LOUDONVILLE — An overwhelming majority of voters, 67-14 percent, support the state’s recent modification of the 2019 bail reform law, according to a recent poll by the Siena College Research Institute released earlier this week.
But, 38 percent say the amended law will have no impact on the crime rate compared to 32 percent who say it will decrease it and 16 percent say it will increase it.
“The changes the governor and Legislature made to the bail law — including giving judges more discretion on setting bail in certain instances — enjoy strong support from voters across the board, with at least 58 percent of voters of every party, region and race supporting the changes,” said Siena College pollster Steven Greenberg. “While the original bail reform law is still viewed as bad for the state, 54-34 percent, down a little from 56-30 percent last month, that largely depends on which side of the aisle you sit on. The overwhelming majority of Republicans and independents continue to say the law has been bad for the state, and Democrats, by a narrower but growing margin say the law has been good for New York.”
By an even larger margin, 73-16 percent, voters approve of the state suspending the 16 cent per gallon gas tax through December.
“For New Yorkers, reducing the gas tax appears to be in the same category as mom and apple pie,” Greenberg said. “At least two-thirds of voters of every demographic group — party, region, age, gender, race, income, religion, ideology — approve of the state suspending its share of the gas tax between June and December.”
There is also little doubt on where the majority of voters stand on the state contributing $600 million towards a new stadium for the Buffalo Bills — 63 percent disapprove and 24 percent approve of the measure.
“Also uniting voters is their disapproval of the state kicking in $600 million for a new Buffalo Bills stadium. It’s opposed by at least 55% of every demographic group,” Greenberg said. “Interestingly, upstaters are even less approving than downstaters of the stadium deal and are also less supportive of three New York City area casinos.”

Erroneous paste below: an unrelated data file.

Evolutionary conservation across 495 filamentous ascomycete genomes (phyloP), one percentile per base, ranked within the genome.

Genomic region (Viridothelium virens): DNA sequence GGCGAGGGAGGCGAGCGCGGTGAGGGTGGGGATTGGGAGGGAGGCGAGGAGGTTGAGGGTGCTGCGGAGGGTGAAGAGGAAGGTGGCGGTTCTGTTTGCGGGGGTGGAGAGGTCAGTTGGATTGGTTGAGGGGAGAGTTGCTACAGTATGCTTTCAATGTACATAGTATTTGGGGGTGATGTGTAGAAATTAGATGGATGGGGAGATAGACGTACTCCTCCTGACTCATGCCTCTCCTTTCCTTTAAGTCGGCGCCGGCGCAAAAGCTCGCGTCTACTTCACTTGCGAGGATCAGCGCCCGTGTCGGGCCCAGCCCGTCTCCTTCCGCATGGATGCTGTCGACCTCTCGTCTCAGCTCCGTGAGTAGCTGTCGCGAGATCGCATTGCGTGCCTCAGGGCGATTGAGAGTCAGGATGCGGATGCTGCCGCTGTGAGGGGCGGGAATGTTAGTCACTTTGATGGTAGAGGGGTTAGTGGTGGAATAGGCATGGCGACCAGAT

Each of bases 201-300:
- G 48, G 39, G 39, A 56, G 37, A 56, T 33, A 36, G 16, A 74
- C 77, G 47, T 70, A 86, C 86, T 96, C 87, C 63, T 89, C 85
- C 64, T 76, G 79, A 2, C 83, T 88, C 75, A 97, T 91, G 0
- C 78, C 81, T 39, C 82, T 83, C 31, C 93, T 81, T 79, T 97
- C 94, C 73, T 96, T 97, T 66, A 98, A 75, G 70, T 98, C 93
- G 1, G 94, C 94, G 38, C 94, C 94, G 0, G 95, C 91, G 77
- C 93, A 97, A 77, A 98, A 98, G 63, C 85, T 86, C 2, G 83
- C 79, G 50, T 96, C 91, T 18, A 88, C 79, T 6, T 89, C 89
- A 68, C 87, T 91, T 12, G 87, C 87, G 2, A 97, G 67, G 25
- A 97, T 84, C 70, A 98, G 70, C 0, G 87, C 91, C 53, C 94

According to the poll, voters approve the $4.2 billion environmental bond act being on the ballot, 52 to 24 percent, legalizing the sale of to-go drinks by bars and restaurants, 50 to 38 percent, and moving forward on three New York City area casinos, 46 to 35 percent.
Gov. Kathy Hochul’s favorability rating, 44 to 34 percent, is virtually unchanged from 45 to 35 percent last month. Her overall job performance rating is negative 36 to 57 percent, down from 43 to 53 percent last month. On five specific job performance ratings, between 54 and 69 percent give her a negative rating, including 69 percent on crime and 63 percent on economic issues — by far the top issues mentioned by voters as the most important to them in deciding which gubernatorial candidate to support in November, according to the poll, and
“Hochul’s overall job performance rating, the worst it’s ever been, is 21 points under water, after being 11 points under water last month and just two points under water at the start of the year,” Greenberg said. “As they have all year, Republicans give her an abysmal job performance rating, while independents also continue to give her a decidedly negative rating. Democrats are still positive, 55 to 42 percent, although that’s down from 63 to 33 percent last month.”
On fighting crime, only 24 percent of all voters and 37 percent of Democrats give her a positive rating, compared to 69 percent and 58 percent, respectively, who rate her as doing only a poor or fair job. Addressing economic issues, 63 percent of all voters and 48 percent of Democrats give her a negative rating. On delivering on her pledge to restore trust in government, voters rate Hochul’s performance negatively 29 to 65 percent.